When I was a senior at Bucknell University in 1978, my mother pleaded with me to attend a career fair. Concerned I’d graduate from college and begin working full time at the Berg Agency, the real estate company where my father was a regional manager and my uncle was president, my mother advised, “Tommy, you don’t want to end up like your father working crazy real estate hours all your life.” Nine out of 10 times I followed my mother’s advice. After all, moms know best, especially Italian moms. This may be the only instance where ignoring my mother’s pleas proved to be the right call.
My decision to enter real estate full time came down to numbers. I had been offered a steady nine-to-five job with a starting salary of $18,000, a solid wage in 1978. But I knew that the top agent at the Berg Agency had made $78,000 the previous year, and he was only a few years older than I was. Young, confident, and perhaps mildly naïve, I was certain I could top the company ranks in no time.
Money may have been the motivator back then, but it’s our profession’s full package that I appreciate most now. Yes, working evenings and weekends can be grueling, but technology allows us to work smarter, and having a schedule we control is priceless. When my sons were growing up, I could take them to school most days, coach their teams, and chaperone field trips. No sum of money beats being an involved parent.
Recently, there’s been a lot of talk about millennials and their impact on our business. However, most of the conversation has been consumer-focused. Buyers are getting younger. Meanwhile, the median age of REALTORS® is 53. Yes, that’s down from 57, the age reported by NAR last year, but it’s still 11 years older than the median age of U.S. workers. Historically, real estate has attracted career changers or retirees from other fields. Coupled with the reality that people are living and working longer, it makes sense that our demographic is older. However, the potential for those who enter real estate as their first career is great. Get to know the 2016 class of 30 Under 30. These industrious, young REALTORS® are carving a profitable future—as I did at their age—and helping to shape the industry for all practitioners.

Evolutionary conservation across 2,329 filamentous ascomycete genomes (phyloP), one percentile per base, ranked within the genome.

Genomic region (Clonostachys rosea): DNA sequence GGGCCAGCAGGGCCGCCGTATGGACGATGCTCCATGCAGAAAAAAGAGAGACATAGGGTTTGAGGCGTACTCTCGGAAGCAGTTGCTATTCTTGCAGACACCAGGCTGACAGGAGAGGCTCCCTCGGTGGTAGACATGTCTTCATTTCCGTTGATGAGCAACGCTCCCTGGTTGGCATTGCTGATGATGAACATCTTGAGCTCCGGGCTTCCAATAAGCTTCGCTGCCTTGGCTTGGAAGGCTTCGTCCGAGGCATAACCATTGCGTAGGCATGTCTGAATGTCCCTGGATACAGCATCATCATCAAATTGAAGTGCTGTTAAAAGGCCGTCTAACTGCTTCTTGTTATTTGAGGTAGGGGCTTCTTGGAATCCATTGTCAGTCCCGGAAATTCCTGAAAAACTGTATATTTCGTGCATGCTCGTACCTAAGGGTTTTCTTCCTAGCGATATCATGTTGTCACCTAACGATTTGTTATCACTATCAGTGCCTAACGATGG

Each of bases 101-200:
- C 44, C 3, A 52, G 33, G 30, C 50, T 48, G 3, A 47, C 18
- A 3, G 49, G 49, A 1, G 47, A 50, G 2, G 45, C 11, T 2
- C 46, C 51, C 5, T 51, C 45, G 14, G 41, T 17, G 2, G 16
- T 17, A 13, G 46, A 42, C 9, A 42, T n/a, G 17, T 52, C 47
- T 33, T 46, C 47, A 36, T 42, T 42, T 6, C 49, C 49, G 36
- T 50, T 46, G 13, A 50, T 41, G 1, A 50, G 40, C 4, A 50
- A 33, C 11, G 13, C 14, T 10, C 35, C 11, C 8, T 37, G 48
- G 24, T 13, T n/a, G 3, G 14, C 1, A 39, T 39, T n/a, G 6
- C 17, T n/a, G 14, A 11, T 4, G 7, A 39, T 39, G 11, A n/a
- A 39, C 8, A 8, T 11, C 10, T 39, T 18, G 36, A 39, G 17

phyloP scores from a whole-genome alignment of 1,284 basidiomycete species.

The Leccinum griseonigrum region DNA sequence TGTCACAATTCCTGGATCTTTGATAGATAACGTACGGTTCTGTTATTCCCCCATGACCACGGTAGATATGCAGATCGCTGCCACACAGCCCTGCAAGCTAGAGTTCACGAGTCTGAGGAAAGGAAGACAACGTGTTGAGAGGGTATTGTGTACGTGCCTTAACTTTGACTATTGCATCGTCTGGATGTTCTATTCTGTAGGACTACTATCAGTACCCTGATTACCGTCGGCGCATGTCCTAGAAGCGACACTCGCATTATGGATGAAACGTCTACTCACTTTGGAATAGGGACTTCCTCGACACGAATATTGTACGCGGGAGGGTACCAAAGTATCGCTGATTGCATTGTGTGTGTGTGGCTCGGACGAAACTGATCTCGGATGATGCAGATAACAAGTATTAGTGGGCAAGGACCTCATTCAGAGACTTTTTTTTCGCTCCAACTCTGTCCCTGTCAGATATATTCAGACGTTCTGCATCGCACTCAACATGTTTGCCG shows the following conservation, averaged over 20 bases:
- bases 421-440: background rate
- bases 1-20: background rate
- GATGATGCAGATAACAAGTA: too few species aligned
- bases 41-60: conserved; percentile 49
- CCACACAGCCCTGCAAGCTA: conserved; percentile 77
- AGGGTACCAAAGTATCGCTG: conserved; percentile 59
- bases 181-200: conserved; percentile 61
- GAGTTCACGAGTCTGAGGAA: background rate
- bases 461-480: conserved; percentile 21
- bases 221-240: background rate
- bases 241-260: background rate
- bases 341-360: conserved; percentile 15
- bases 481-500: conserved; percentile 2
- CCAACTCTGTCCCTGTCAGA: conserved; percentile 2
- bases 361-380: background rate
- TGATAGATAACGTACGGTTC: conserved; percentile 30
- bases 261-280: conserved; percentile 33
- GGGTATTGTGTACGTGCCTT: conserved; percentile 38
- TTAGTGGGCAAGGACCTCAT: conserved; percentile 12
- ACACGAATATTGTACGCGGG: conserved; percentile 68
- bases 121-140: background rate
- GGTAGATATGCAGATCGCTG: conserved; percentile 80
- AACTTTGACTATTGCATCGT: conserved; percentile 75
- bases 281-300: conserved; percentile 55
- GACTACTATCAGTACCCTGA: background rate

Recruiting younger agents should be a priority for brokers, franchises, and associations. Seasoned practitioners who mentor younger agents know that building these relationships can be mutually beneficial. I always enjoy speaking to the association’s Young Professionals Network groups, not only because I have 40-plus years of industry highs and lows to share but also because I learn something new at every YPN event I attend. Young agents provide fresh ideas and perspectives. In a rapidly changing industry, that’s what keeps our businesses relevant.